“More Parks sausages, Mom! Please?”
Today’s Maryland children don’t remember the series of sausage ads that ran for decades beginning in the 1950s — but their parents do.
Little known fact: The familiar plaintive entreaty doesn’t actually come from the little boy featured in the ads. It’s a voiceover performed by none other than Mark Walsh’s mother.
Her proud son fills in the details: “You know that ad? Of course you do. Well, that’s my mother. She was an adult even back then, but she had this great childlike voice. She still does. She can still do that voice.”
During Maryland Gov. Martin O’Malley’s latest campaign, Walsh pitched an idea to the governor: Record his mother as she said, in that same time-honored cadence: “Martin O’Malley for governor! Please?”
In Walsh’s eyes, there was no better talent to pull in than his own mother at that stage of the campaign.
But O’Malley didn’t bite on the Parks sausage pitch. Walsh still thinks O’Malley made a mistake. “The slogan would have been perfect,” he said, raising his hands and looking at the ceiling in exaggerated pain.
To Walsh, whose brain seems to be in a state of constant storm, the idea still holds the gold-nugget promise of immediate recognition, instant sell — and a fair fee for his mom, of course.
He can’t let it go, saying: “There must be someone out there, someone who’s running for something, who will use this.”
And then, in the midst of mumbling political names under his breath, testing the syllables to see which work best within the rhythmic confines of the slogan, he abruptly returns to the present: “Oh. Yes. Now, see, we’ve just had a crowdsourcing moment. Just now.”
Mining Gold From the Mosh Pit
“Crowdsourcing,” a term first coined by writer Jeff Howe in Wired magazine in 2006, is the business of outsourcing tasks to an undefined, large group of people or a community through an open call. The call can come in the form of a contest, challenge or question, and is almost always distributed via the Web.
Out of the rabble of responses, it’s the crowdsourcer’s job to find the people most fit to perform the task, then further narrow that group to the people who have the most relevant or creative ideas — to shake the pan until the gold glints appear.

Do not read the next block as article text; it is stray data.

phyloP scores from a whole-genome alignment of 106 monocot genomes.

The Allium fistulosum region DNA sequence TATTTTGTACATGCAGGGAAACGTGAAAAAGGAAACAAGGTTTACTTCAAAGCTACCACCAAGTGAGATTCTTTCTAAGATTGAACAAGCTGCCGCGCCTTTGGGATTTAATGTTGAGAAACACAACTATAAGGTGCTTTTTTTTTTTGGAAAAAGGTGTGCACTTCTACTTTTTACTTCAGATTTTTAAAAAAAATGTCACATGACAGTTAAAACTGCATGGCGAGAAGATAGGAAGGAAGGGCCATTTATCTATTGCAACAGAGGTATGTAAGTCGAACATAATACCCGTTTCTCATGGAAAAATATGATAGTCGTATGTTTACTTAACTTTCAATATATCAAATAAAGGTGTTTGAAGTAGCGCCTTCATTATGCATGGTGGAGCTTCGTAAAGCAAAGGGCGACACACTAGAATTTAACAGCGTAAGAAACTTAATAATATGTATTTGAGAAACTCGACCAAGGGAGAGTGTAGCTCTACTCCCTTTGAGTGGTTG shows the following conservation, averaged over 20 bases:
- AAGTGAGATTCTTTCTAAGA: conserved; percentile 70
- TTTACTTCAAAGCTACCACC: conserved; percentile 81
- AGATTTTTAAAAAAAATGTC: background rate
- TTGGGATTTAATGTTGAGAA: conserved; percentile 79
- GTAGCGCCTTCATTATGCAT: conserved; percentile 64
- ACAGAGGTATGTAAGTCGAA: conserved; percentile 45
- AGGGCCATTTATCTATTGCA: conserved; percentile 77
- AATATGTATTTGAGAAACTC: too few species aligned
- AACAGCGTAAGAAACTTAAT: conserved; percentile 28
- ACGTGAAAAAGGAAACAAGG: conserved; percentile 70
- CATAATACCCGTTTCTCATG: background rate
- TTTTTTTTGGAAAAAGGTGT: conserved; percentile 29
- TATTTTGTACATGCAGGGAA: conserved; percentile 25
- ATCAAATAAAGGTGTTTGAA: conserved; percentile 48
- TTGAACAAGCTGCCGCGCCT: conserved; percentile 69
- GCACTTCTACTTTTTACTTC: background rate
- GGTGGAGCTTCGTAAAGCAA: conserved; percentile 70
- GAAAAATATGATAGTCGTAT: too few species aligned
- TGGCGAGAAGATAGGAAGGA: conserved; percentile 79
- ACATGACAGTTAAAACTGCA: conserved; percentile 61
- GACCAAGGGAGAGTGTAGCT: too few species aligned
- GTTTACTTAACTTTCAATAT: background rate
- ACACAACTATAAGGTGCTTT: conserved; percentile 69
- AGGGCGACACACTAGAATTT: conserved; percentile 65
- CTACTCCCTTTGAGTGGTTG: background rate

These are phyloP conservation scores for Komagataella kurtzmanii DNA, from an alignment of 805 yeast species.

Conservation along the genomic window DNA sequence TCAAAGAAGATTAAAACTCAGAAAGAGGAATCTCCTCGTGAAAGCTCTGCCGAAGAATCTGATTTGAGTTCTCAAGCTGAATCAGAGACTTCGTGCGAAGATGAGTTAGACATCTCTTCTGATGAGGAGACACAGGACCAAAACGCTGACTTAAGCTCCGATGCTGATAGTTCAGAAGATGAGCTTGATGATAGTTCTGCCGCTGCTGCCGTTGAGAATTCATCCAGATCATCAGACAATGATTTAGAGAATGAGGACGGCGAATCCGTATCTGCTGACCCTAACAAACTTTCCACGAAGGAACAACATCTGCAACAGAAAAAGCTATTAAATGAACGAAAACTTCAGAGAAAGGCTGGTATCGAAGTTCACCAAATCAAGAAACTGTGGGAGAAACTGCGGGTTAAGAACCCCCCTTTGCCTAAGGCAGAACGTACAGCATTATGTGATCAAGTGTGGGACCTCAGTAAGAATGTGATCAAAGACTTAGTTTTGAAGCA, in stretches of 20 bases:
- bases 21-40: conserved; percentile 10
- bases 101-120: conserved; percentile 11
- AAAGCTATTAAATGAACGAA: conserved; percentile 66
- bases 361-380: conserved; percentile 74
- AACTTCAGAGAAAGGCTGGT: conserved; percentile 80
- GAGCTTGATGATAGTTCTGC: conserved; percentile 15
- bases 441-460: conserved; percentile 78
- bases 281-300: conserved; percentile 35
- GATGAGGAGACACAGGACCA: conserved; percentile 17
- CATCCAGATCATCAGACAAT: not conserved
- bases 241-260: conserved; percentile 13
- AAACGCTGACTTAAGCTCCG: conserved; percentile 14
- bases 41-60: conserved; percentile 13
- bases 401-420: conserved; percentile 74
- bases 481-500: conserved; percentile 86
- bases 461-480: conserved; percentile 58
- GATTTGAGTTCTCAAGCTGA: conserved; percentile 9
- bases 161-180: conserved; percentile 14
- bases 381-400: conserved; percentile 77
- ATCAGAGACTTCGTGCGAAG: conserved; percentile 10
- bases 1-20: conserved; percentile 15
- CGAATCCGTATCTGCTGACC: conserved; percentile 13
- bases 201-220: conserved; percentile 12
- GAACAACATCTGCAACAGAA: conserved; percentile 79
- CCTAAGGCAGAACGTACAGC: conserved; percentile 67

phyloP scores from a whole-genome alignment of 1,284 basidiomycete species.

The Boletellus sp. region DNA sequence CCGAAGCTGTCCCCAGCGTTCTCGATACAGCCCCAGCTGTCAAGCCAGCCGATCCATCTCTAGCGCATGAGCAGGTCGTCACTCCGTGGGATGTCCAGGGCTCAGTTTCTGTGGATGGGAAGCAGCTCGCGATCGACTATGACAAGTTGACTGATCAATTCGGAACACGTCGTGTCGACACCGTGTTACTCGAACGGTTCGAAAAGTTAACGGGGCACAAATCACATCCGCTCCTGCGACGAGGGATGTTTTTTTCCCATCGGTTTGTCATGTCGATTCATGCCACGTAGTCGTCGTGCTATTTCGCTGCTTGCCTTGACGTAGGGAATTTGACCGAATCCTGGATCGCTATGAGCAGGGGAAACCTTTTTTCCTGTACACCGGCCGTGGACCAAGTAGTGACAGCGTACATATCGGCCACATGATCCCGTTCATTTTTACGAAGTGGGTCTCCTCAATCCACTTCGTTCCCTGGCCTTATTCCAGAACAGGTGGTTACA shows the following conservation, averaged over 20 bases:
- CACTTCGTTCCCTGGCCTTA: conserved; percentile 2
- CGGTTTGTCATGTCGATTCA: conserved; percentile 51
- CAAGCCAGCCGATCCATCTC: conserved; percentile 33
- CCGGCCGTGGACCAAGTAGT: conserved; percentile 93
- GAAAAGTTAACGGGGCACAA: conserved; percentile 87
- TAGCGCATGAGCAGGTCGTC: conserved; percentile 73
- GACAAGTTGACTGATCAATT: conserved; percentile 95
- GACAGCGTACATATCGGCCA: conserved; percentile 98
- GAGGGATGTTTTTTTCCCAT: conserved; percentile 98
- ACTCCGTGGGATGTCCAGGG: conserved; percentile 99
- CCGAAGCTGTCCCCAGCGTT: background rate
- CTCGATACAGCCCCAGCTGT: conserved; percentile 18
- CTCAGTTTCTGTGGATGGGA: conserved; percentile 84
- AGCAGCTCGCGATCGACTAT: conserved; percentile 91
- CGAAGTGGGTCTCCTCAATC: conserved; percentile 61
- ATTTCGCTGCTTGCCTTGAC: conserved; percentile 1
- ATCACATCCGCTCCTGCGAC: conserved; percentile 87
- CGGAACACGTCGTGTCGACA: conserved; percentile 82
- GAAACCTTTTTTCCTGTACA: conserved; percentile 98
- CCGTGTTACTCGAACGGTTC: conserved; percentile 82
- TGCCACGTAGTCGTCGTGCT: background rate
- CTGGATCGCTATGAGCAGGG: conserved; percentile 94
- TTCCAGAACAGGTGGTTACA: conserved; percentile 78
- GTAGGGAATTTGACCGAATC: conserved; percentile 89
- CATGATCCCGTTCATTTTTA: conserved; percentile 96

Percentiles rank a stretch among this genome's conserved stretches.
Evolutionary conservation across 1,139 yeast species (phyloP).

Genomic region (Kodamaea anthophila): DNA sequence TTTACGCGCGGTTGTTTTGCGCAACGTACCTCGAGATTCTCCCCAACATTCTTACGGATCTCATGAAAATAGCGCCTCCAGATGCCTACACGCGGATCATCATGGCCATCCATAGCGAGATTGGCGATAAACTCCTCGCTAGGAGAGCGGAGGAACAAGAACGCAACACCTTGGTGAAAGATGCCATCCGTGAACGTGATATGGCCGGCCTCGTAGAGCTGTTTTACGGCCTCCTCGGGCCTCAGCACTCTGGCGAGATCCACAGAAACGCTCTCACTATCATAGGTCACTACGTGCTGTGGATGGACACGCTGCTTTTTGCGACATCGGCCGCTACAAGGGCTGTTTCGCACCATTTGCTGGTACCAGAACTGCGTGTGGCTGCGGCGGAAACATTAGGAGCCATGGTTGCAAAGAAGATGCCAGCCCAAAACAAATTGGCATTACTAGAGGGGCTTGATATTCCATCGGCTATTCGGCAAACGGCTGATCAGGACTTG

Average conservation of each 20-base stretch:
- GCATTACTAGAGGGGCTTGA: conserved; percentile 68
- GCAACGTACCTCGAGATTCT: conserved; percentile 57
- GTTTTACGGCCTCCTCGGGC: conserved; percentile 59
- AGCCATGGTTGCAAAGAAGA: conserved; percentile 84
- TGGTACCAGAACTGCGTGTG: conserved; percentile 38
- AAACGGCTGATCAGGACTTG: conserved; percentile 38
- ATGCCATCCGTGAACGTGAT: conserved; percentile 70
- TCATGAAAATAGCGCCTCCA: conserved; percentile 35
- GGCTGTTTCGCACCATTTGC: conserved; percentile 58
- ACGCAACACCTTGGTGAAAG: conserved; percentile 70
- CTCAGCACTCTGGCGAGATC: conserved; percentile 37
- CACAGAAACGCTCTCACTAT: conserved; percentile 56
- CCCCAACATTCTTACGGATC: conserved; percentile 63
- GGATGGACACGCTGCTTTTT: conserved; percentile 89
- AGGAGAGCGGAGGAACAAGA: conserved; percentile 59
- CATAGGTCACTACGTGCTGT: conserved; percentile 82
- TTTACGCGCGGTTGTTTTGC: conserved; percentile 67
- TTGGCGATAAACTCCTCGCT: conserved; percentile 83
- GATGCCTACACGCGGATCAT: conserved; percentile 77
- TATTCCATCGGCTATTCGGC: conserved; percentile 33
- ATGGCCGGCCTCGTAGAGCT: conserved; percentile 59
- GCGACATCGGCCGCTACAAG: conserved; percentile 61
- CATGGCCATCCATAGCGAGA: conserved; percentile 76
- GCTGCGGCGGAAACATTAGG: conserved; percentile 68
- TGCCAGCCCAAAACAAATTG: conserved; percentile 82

Walsh has sharpened this concept into a business model with GeniusRocket, his latest in a string of successful entrepreneurial ventures. He is billing his latest brainstorm as “The First Curated Crowdsourcing Company.”
Curated, as in a museum.
A curator supervises, cares for and makes decisions on behalf of a museum or, in this case, on behalf of the crowd.
When a client approaches GeniusRocket for advertising media, an in-house team helps that client craft a descriptive brief outlining direction, strategies and goals for the brand. Then, GeniusRocket taps an already-vetted global team of more than 14,000 artists and production people. These are not GeniusRocket employees, but they have applied and been accepted into GeniusRocket’s community of artists.
When a call goes out from GeniusRocket, these pre-qualified artists and production teams are invited to submit detailed written concepts. From this pile of responses, GeniusRocket helps clients choose a few finalists who will move forward with production. These selected artists create storyboards for the clients, with GeniusRocket continuing to serve as the managing intermediary. At this point, the client again narrows the selection of ideas. Artists who make it to the storyboarding stage but do not move on to production still are compensated for their work, and they retain legal ownership of their idea.
The pile narrows even further. Selected artists move on to produce ads while GeniusRocket oversees all legal and copyright transfer of the purchased content as well as payment to the creative teams.
The results have attracted the eye of big-name clients: Sony, Heinz, Aquafina and hundreds of others. And Walsh’s system of mining gold from the mosh pit of creative people has attracted the wary eye of faltering big ad agencies.
Who’s Got Talent? Everyone.
In the waning era of upper-crust ad agencies that sink millions of dollars into a single ad, GeniusRocket is seen as an upstart, maybe even a threat.